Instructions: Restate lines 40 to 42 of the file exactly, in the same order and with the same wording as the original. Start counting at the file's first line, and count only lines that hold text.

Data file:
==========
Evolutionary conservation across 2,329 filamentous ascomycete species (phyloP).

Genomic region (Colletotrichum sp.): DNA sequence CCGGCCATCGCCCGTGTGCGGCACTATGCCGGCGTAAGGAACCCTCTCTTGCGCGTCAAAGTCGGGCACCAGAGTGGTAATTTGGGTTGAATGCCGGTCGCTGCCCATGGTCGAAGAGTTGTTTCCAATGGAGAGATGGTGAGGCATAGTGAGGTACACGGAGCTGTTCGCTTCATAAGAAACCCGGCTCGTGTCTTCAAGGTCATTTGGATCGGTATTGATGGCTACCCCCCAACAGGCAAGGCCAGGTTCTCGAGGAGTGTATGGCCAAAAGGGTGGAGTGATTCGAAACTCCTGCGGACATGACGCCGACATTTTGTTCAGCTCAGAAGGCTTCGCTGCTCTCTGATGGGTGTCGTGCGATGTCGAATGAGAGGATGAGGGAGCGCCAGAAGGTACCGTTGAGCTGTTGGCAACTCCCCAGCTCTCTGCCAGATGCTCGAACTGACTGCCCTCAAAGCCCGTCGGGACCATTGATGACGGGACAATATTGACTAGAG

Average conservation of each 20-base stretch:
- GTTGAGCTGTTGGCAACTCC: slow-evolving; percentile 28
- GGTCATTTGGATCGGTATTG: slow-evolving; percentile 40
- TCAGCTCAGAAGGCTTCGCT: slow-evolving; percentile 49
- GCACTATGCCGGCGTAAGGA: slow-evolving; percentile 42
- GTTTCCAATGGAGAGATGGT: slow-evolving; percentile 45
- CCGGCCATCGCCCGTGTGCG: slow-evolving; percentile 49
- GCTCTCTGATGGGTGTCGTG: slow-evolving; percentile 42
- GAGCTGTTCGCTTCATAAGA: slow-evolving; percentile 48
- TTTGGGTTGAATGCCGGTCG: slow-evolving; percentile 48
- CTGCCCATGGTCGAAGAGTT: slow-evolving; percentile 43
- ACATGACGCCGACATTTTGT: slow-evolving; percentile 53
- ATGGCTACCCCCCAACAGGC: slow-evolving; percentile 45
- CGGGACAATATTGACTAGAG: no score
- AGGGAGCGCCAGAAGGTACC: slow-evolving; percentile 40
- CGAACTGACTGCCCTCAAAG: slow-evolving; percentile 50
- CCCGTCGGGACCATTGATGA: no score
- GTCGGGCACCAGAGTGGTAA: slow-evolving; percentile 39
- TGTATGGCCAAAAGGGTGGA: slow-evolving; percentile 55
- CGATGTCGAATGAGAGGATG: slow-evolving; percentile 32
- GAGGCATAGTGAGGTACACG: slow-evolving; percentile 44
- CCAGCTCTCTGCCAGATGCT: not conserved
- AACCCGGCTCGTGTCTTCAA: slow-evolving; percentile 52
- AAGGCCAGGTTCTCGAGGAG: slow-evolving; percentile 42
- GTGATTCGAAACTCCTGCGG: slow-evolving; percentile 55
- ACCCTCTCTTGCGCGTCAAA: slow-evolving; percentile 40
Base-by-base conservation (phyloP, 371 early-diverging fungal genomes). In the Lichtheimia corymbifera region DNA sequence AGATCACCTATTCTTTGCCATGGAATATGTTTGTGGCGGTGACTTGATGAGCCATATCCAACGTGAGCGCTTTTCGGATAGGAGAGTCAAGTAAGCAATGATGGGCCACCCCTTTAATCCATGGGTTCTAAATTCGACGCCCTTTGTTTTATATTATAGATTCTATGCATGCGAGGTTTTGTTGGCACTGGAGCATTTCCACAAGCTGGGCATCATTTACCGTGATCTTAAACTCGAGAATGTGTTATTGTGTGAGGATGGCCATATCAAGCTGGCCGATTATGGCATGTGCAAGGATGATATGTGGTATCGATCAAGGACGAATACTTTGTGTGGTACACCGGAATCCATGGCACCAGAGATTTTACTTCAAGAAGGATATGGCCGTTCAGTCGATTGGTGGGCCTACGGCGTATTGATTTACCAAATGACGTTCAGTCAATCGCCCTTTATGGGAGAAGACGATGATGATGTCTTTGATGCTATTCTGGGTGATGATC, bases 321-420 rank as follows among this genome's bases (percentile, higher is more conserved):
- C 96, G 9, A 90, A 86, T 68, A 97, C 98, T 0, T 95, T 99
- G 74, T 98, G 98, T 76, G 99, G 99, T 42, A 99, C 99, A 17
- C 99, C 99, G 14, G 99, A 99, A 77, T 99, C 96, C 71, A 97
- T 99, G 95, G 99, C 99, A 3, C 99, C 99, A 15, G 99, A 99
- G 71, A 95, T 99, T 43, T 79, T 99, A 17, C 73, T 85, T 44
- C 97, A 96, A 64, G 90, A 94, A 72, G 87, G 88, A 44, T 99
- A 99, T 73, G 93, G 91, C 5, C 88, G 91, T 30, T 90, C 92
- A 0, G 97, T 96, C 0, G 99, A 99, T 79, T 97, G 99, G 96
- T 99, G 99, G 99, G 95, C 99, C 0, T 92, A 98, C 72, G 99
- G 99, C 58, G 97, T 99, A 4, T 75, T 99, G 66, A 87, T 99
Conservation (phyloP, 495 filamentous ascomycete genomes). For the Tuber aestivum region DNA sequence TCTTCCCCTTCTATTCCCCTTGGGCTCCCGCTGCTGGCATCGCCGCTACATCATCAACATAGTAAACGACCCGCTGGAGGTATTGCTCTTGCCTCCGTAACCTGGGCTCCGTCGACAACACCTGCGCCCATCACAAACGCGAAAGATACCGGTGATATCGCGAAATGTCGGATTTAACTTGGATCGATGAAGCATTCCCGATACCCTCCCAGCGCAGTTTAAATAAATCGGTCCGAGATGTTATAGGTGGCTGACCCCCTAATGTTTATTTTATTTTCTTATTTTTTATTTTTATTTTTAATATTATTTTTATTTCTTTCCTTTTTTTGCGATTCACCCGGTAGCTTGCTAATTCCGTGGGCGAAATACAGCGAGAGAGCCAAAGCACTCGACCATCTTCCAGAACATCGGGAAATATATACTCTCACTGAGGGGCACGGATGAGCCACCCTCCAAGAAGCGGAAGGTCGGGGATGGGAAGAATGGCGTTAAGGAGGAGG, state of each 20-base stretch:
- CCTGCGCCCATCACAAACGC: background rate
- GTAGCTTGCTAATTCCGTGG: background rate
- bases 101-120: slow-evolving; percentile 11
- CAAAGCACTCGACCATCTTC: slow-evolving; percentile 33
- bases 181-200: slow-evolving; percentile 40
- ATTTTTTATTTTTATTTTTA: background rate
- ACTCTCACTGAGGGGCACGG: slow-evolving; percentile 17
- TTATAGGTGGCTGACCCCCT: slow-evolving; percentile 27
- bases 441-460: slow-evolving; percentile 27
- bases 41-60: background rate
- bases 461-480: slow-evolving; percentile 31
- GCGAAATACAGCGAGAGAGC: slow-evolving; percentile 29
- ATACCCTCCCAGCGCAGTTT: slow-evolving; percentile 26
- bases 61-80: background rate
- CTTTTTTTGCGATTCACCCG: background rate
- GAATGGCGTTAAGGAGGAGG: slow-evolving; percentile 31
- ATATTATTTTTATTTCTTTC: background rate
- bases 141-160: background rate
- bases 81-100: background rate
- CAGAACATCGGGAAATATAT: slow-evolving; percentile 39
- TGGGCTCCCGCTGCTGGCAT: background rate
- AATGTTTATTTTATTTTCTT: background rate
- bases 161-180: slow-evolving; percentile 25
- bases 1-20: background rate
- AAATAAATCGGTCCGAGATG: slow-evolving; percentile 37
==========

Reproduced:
Conservation (phyloP, 495 filamentous ascomycete genomes). For the Tuber aestivum region DNA sequence TCTTCCCCTTCTATTCCCCTTGGGCTCCCGCTGCTGGCATCGCCGCTACATCATCAACATAGTAAACGACCCGCTGGAGGTATTGCTCTTGCCTCCGTAACCTGGGCTCCGTCGACAACACCTGCGCCCATCACAAACGCGAAAGATACCGGTGATATCGCGAAATGTCGGATTTAACTTGGATCGATGAAGCATTCCCGATACCCTCCCAGCGCAGTTTAAATAAATCGGTCCGAGATGTTATAGGTGGCTGACCCCCTAATGTTTATTTTATTTTCTTATTTTTTATTTTTATTTTTAATATTATTTTTATTTCTTTCCTTTTTTTGCGATTCACCCGGTAGCTTGCTAATTCCGTGGGCGAAATACAGCGAGAGAGCCAAAGCACTCGACCATCTTCCAGAACATCGGGAAATATATACTCTCACTGAGGGGCACGGATGAGCCACCCTCCAAGAAGCGGAAGGTCGGGGATGGGAAGAATGGCGTTAAGGAGGAGG, state of each 20-base stretch:
- CCTGCGCCCATCACAAACGC: background rate
- GTAGCTTGCTAATTCCGTGG: background rate